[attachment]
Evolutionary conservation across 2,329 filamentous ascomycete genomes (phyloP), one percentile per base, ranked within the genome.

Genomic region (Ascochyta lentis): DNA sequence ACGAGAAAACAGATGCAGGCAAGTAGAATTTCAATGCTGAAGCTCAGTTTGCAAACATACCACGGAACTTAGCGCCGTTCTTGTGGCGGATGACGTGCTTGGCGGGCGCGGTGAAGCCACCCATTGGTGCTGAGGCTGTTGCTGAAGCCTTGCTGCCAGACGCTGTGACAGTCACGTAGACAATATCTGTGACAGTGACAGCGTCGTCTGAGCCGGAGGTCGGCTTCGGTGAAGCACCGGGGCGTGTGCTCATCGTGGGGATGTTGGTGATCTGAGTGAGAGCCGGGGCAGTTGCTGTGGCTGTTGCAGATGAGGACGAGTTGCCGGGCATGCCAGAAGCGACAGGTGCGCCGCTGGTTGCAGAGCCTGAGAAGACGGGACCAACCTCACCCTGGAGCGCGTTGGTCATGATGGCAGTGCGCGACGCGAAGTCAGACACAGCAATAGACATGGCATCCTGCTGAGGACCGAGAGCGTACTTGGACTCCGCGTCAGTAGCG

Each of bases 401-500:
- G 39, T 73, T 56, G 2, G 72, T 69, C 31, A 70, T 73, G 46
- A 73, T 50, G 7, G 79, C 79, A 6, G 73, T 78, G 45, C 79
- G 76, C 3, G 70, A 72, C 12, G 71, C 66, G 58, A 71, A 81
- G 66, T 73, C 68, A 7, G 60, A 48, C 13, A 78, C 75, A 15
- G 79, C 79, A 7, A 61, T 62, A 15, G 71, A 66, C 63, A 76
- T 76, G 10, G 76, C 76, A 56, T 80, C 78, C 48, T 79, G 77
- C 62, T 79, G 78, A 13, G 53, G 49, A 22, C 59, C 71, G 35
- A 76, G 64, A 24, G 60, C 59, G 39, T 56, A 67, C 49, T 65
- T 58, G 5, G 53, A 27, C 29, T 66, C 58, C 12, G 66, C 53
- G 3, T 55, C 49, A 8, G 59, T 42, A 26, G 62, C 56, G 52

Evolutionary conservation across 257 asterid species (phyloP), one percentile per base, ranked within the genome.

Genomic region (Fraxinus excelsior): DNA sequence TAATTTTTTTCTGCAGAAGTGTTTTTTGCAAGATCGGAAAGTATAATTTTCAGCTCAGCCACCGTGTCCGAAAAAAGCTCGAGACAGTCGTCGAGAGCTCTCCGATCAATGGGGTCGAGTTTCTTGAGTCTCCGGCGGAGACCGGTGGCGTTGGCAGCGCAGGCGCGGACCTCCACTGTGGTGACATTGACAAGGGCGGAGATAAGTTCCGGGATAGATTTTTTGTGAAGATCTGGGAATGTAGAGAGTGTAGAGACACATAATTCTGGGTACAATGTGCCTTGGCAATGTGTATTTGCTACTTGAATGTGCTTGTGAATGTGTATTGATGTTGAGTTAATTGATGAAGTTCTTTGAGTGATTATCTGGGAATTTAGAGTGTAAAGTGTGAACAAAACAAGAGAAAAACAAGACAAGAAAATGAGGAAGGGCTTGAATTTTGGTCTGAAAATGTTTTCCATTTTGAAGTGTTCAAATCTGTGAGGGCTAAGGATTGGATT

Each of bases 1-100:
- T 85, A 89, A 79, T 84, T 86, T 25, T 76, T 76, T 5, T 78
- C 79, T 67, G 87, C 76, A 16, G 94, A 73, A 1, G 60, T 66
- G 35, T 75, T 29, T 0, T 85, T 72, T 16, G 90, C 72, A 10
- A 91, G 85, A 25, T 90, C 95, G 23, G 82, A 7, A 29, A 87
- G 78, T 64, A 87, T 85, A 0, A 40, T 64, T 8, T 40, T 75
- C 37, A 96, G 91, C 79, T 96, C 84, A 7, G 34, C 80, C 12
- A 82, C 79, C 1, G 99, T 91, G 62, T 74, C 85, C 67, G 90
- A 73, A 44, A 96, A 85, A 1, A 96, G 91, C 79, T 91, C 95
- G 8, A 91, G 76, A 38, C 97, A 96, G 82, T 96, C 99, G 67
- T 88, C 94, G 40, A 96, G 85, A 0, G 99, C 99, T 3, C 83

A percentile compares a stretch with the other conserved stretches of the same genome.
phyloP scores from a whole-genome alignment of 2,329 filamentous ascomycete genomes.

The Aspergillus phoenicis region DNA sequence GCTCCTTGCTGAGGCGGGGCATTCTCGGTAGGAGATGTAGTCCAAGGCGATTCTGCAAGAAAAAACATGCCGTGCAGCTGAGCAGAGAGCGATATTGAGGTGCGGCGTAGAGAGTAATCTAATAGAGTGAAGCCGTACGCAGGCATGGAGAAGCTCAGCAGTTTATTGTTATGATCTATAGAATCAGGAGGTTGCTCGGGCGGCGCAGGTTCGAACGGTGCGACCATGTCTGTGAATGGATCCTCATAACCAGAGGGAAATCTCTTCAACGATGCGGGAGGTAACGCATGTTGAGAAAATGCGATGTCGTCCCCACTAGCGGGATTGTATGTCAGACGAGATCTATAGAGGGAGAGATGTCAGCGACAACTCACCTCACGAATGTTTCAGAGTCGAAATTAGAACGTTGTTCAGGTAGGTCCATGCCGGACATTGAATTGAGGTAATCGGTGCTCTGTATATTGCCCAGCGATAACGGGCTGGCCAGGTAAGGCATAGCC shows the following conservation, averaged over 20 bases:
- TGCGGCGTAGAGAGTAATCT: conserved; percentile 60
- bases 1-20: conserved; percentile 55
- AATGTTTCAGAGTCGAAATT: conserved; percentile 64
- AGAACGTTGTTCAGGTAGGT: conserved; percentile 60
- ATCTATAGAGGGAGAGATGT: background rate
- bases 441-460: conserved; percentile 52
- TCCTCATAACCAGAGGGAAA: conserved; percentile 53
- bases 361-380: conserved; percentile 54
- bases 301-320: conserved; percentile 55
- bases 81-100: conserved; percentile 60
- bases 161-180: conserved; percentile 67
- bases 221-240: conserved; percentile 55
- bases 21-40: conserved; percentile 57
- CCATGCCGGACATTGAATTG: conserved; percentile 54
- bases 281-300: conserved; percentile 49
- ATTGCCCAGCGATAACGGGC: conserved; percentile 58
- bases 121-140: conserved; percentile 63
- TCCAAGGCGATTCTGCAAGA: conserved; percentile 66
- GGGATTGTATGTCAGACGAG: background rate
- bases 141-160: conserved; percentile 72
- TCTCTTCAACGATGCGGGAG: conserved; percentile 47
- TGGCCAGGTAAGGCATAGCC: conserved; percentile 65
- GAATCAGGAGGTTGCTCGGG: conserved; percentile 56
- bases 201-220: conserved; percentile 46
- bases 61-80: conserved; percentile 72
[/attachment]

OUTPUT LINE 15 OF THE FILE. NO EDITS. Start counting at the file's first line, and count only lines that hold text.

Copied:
Genomic region (Fraxinus excelsior): DNA sequence TAATTTTTTTCTGCAGAAGTGTTTTTTGCAAGATCGGAAAGTATAATTTTCAGCTCAGCCACCGTGTCCGAAAAAAGCTCGAGACAGTCGTCGAGAGCTCTCCGATCAATGGGGTCGAGTTTCTTGAGTCTCCGGCGGAGACCGGTGGCGTTGGCAGCGCAGGCGCGGACCTCCACTGTGGTGACATTGACAAGGGCGGAGATAAGTTCCGGGATAGATTTTTTGTGAAGATCTGGGAATGTAGAGAGTGTAGAGACACATAATTCTGGGTACAATGTGCCTTGGCAATGTGTATTTGCTACTTGAATGTGCTTGTGAATGTGTATTGATGTTGAGTTAATTGATGAAGTTCTTTGAGTGATTATCTGGGAATTTAGAGTGTAAAGTGTGAACAAAACAAGAGAAAAACAAGACAAGAAAATGAGGAAGGGCTTGAATTTTGGTCTGAAAATGTTTTCCATTTTGAAGTGTTCAAATCTGTGAGGGCTAAGGATTGGATT